THIS DO WE MEMORIALIZE those who, having ceased living with us, now live within us. Thus do we consecrate ourselves, the living, to carry on the struggle they began. Too much blood has gone into this soil for us to let it lie barren. Too much pain and heartache have fertilized the earth on which we stand. We here solemnly swear: this shall not be in vain. Out of this, and from the suffering and sorrow of those who mourn this, will come—we promise—the birth of a new freedom for all humanity everywhere. And let us say…AMEN.

Lt. Rabbi Roland B. Gittelsohn, first Jewish chaplain appointed by the Marine Corps.

Gittelsohn's speech followed by photos of the event: http://www.ww2gyrene.org/spotlight4_gittelsohn.htm

Saturday, October 27, 2012

The First Flag Raisers of Iwo Jima

More from Betty Michels McMahon who attended a Pillars of Honor program today in memory of her father, Jimmy Michels, a marine who was one of the first flag raisers on Iwo Jima.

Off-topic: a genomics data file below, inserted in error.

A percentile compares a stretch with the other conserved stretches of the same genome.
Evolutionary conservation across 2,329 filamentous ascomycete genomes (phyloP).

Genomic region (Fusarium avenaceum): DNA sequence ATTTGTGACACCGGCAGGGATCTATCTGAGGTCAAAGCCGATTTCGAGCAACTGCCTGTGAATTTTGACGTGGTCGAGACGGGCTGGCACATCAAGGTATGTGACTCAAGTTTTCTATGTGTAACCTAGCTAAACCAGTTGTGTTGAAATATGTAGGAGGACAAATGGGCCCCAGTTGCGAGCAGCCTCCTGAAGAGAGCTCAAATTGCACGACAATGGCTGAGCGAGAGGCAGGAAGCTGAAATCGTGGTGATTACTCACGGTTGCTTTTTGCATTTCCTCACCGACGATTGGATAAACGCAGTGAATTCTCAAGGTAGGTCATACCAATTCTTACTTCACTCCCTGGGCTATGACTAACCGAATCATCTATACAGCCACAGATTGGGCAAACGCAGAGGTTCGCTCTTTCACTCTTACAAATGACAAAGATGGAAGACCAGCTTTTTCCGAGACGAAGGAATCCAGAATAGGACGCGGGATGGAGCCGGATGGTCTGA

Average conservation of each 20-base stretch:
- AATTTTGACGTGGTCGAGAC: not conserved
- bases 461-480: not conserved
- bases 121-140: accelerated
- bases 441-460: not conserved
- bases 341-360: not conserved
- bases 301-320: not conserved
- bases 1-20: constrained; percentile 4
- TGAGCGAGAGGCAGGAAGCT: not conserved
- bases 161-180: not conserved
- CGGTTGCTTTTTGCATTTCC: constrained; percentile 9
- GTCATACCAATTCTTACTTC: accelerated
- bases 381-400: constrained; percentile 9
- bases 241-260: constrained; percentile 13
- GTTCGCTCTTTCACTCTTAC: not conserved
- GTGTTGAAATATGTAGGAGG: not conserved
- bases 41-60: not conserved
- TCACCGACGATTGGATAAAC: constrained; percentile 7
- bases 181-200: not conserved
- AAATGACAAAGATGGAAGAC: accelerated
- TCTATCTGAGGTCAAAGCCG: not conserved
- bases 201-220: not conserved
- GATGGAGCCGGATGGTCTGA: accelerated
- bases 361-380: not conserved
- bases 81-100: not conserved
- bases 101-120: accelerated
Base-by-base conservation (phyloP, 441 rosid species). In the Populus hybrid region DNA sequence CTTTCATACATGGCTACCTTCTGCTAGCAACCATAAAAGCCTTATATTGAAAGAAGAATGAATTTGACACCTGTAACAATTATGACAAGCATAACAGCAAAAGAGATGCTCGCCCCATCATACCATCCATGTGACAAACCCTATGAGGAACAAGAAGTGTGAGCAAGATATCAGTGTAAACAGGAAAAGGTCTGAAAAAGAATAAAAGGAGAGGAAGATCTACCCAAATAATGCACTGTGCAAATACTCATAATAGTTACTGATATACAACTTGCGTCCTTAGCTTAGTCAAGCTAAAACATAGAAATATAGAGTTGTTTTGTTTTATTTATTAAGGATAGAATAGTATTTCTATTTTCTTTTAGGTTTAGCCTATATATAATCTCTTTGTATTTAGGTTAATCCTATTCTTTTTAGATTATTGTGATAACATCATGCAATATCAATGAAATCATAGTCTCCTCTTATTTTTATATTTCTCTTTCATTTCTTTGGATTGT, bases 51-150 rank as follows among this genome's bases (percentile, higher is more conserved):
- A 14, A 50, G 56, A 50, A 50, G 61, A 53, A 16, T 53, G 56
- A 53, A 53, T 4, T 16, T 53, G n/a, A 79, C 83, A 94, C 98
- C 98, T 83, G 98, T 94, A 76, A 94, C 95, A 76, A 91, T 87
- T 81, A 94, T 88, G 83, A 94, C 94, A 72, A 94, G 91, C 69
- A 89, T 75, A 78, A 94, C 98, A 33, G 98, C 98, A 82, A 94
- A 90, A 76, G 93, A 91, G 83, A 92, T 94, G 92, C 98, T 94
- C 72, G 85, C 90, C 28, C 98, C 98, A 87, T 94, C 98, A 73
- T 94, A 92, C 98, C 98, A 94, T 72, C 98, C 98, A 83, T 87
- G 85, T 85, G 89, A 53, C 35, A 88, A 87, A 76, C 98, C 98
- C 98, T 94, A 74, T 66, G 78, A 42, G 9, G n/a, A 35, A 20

For more on Jimmy Michels and the first flag raising, see the following posts:

http://www.boysofwwii.blogspot.com/2011/04/letter-from-jimmy-michels.html

http://www.boysofwwii.blogspot.com/2011/04/two-flags-of-iwo-jima-i-met-him-in.html

The First Flag Raisers on Iwo Jima





Betty Michels McMahon, daughter of Jimmy Michels, attended a Pillars of Honor program today in Forest Park, IL, in memory of her father, a man who had been part of the first group of marines to raise a flag on Iwo Jima.  She shared some photos of that momentous date which I now share with you.



For more about Jimmy Michels and the initial flag raising, please see the following posts:




Tuesday, June 5, 2012

The real Sgt. Schultz? The Germans "were hopeless at counting."

French POWs. Henri Cornioley is standing fourth from left, a German officer on the far right.

In honor of the passing of Richard Dawson, who played RAF Corporal Peter Newkirk on "Hogan's Heroes," here's a real-life anecdote that closely resembles some of the antics seen on that show.  This excerpt is taken from the Code Name Pauline, the memoir of Pearl Witherington, and relates the experiences of Pearl's husband Henri Cornioley when he was a French POW.